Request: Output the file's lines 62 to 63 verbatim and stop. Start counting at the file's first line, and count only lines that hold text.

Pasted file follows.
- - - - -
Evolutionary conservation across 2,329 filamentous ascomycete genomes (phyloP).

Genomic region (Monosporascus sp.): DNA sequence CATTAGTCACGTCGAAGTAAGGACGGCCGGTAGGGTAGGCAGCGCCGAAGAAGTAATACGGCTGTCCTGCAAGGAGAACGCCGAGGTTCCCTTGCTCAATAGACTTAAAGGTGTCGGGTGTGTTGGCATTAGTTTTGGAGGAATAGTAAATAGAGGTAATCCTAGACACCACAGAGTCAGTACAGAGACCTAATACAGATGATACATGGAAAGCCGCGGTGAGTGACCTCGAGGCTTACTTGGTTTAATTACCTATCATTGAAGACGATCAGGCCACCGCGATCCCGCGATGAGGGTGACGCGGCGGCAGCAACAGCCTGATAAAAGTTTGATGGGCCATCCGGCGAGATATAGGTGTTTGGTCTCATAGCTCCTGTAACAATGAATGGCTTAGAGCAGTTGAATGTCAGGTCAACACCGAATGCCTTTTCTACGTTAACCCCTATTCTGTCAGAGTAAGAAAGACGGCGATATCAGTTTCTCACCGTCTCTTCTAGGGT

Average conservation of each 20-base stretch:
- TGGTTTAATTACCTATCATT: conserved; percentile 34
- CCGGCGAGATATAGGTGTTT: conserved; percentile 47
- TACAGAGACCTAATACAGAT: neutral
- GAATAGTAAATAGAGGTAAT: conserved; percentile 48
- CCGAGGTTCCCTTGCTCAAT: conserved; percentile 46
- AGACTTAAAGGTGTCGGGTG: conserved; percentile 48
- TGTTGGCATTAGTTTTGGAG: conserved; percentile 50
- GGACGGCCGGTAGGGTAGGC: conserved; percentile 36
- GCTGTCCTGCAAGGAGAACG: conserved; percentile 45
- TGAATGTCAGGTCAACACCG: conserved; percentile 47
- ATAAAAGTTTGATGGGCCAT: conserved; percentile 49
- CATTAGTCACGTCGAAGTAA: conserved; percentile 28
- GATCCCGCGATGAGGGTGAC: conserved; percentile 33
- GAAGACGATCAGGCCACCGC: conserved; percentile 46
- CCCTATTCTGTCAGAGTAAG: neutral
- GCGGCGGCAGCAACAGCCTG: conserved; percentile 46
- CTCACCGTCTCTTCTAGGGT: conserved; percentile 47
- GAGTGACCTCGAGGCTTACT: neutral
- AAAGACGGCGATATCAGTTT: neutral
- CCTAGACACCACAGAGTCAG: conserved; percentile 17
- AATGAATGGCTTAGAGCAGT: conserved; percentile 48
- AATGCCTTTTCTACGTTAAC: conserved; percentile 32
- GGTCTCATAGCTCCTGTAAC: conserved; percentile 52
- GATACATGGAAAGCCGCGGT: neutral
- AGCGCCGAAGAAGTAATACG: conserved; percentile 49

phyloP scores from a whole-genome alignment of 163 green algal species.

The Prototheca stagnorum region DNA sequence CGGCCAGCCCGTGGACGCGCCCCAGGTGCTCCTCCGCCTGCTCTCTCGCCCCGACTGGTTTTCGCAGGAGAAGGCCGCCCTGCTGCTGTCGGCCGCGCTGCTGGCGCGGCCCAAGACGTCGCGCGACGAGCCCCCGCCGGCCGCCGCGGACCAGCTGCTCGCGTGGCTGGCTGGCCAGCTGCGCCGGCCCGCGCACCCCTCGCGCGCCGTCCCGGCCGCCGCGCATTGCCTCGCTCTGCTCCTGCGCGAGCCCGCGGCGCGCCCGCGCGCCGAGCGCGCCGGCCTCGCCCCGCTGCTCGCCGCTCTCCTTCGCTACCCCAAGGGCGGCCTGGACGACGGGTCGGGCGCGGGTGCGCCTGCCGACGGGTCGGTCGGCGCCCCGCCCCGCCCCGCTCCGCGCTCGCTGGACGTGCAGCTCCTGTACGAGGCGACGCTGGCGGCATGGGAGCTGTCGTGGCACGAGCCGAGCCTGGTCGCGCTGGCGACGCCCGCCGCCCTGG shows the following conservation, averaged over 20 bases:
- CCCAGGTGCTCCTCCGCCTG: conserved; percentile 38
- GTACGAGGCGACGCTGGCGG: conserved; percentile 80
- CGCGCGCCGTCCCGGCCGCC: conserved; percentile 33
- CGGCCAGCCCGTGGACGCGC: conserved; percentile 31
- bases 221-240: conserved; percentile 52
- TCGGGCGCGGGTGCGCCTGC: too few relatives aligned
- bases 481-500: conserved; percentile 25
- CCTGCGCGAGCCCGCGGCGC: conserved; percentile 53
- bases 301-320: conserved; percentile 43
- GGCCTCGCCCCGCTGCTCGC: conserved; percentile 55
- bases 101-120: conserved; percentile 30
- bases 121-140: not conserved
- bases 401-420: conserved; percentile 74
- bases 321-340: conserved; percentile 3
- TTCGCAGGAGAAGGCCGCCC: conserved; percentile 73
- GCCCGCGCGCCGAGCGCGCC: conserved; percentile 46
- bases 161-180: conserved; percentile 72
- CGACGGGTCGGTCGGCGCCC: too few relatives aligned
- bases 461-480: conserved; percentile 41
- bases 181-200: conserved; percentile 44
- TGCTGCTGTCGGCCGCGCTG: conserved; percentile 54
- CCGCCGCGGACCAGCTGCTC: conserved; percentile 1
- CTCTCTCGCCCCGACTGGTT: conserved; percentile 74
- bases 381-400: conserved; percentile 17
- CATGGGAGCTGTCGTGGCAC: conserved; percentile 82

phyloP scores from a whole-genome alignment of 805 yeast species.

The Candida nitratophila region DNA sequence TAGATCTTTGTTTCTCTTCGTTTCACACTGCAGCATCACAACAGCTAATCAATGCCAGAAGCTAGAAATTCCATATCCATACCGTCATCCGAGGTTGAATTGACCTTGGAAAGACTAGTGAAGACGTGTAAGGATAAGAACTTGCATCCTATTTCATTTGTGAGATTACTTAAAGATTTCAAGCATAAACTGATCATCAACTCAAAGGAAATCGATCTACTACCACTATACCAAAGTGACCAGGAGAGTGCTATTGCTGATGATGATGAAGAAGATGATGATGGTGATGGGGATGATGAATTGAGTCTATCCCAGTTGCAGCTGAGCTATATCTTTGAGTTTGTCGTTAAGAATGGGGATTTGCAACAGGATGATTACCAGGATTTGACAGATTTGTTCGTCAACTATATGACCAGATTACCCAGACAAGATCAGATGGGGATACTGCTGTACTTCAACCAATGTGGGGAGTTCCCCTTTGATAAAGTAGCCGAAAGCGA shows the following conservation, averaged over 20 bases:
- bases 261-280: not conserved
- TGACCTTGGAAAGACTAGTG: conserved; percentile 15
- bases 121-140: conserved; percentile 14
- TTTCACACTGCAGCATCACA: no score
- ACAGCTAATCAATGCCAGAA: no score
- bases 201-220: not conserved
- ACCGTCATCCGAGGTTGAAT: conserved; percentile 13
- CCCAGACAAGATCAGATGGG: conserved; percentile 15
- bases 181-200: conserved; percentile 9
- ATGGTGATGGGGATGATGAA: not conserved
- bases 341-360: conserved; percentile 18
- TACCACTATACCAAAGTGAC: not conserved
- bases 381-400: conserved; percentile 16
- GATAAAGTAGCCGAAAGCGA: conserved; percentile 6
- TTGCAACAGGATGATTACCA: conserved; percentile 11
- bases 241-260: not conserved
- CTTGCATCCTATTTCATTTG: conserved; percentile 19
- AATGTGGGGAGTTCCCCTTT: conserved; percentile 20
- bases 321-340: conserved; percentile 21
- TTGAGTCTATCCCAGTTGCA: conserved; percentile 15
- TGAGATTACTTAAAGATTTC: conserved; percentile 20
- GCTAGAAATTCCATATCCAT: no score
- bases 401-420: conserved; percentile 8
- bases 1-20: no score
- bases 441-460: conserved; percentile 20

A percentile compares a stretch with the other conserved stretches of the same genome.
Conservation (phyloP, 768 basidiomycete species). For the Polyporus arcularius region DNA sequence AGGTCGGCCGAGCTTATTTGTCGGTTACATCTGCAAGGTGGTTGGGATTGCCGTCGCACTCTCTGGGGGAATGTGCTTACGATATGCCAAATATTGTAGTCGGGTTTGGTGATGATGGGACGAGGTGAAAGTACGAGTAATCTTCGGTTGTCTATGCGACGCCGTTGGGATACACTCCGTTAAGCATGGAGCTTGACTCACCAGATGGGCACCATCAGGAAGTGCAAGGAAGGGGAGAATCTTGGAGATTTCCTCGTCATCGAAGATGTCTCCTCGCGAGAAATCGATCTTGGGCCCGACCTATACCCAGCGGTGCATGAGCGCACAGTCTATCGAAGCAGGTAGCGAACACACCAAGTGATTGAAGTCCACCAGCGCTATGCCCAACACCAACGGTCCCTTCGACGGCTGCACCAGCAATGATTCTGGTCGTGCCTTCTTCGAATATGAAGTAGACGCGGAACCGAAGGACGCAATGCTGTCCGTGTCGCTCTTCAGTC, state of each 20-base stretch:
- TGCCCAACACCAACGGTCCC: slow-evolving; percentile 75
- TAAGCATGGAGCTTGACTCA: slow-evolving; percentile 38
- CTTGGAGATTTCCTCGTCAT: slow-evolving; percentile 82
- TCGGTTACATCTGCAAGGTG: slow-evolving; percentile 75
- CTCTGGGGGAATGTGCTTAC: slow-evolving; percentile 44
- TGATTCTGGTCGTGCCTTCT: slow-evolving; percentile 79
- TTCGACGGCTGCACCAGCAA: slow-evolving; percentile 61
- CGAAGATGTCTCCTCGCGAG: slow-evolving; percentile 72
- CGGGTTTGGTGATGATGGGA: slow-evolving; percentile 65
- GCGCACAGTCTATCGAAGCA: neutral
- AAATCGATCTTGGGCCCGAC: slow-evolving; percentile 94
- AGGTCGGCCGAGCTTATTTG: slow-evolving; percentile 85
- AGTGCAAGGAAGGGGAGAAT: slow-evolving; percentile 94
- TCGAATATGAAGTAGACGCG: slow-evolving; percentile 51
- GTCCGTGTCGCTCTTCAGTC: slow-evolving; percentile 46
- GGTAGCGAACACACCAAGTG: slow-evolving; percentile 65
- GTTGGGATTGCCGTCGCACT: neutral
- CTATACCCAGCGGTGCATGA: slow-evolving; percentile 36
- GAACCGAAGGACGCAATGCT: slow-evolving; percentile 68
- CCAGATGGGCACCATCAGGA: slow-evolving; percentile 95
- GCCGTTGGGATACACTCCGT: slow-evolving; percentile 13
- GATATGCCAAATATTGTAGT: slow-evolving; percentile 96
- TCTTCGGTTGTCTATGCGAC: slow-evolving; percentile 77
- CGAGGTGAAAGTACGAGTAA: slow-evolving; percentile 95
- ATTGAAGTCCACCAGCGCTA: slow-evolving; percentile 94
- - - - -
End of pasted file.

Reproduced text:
- ACAGCTAATCAATGCCAGAA: no score
- bases 201-220: not conserved